February 7, 2023 at 16:56

    “The caker in the Foer case is what happened to this punk after everything he wrote about the Dossier proved false.”

    Can anyone tell me what a “caker” is when used in this context? I’ve never seen that word in my entire life.

    • vinnieoh
      February 8, 2023 at 09:23

      as in: “This takes the cake.”

      • wrinkle
        February 9, 2023 at 13:59

        vinnieoh – that could be American? – in England we (used to) say, ‘that takes the biscuit’, but I haven’t heard that for 50 odd years.

    • DW Bartoo
      February 8, 2023 at 10:20

      Tom, among my friends from Canada, that term is used to denote someone known for poor judgment (and “bad taste”) in most everything.

      Whether this is the definition Patrick has in mind, must await his description of the term.

    • February 8, 2023 at 13:21

      Tom, Q.
      A fair question. “Caker” is my word. I bend the lexicon sometimes. Vinnieoh has it right. Shorthand for taker of the cake.
      You are immortalized in the summer cocktail, I take it.

  25. John Puma
    February 7, 2023 at 15:46

    Re: ” … Clinton and her husband were ass deep in their obscured and multiple complicities with various Russians.”

    How could they NOT be “ass deep” in Russian affairs, the dynamic duo having directed a virtual army of, first, US financial advisers in Moscow to “modernize***” the economy of the new Russia left after the breakup of the USSR, then political election experts running Boris Yeltsin’s 1996/7 presidential campaign from Yeltsin’s MOSCOW (just to be clear, re “meddling”) office. See “Failed Crusade” by the late Stephen F. Cohen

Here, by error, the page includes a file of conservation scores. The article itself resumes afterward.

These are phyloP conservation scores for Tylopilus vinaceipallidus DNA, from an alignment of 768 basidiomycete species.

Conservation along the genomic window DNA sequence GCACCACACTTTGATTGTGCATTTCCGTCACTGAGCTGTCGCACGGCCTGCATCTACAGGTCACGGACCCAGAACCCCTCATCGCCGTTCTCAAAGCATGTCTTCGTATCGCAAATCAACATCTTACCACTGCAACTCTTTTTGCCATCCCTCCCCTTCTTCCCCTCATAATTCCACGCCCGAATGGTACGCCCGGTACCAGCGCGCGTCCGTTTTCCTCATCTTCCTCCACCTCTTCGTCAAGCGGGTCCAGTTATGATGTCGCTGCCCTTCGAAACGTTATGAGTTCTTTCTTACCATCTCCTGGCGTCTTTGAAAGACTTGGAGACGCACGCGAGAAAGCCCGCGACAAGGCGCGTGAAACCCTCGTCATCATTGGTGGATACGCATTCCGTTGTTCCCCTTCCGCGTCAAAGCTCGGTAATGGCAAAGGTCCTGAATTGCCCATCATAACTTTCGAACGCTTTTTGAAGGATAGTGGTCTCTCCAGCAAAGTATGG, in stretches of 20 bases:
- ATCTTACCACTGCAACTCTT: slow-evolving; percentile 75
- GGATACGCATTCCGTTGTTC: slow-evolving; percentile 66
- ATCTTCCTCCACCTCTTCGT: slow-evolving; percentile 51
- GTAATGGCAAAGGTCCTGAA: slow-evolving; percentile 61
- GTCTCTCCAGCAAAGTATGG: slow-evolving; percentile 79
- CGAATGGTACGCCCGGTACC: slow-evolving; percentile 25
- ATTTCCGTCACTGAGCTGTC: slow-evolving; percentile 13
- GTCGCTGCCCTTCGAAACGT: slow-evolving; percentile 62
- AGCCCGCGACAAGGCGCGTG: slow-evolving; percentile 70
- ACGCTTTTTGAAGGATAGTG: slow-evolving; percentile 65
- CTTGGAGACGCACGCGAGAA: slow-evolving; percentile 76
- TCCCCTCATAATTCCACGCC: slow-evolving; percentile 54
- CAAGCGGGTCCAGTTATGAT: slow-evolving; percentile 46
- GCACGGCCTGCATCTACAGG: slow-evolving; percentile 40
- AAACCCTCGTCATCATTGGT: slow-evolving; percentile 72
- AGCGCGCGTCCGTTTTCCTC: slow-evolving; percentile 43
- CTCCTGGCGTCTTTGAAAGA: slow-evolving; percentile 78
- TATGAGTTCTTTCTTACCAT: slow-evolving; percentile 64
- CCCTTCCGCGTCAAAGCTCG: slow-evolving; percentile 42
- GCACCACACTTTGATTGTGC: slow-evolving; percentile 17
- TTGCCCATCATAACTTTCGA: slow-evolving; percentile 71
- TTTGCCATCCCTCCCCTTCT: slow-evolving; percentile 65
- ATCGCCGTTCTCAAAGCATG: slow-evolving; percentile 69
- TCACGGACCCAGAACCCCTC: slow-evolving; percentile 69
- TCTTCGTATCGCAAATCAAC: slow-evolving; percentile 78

*** That is, give the US access to Russian assets and resources. The shutting down, by Putin, of this almost decade-long, give-away party thrown by Yeltsin being the only identifiable “complaint” the US has against not-so-mad Vlad.

  26. Jan
    February 7, 2023 at 15:43

    What a great piece. Thank you.

    The apparently invisible elephant in the room even in a great piece such as this, however, is Seth Rich. I end up feeling that it dishonors his memory not to acknowledge what was probably an act of immense courage and sacrifice. Yes, one can say that it is not absolutely proven that he downloaded the contents of Clinton?s emails from the DNC servers onto a thumb drive or that this is at all connected to his murder a few days later with a shot in the back of the head on the streets of Washington DC. True, but neither is it absolutely proven that the CIA assassinated Kennedy or that the FBI assassinated Martin Luther King. Come on. Let?s at least acknowledge strong probabilities.

    • February 8, 2023 at 08:28

      Agreed, I really wish someone would take up the Rich story and follow it through to its conclusion. It is a giant hole in our collective understanding of the events of Russiagate. Unfortunately, there be dragons here for anyone so bold.

    • ray Peterson
      February 8, 2023 at 08:35

      Good reminder Jan, and “strong possibilities” is giving
      the deep state far more than it deserves, but thanks
      for the reminder

    • Gary P. Supanich
      February 8, 2023 at 10:37

      Thanks for paying due respect to Seth Rich, the forgotten one. We need journalists of the highest caliber to investigate his murder.

Comments are closed.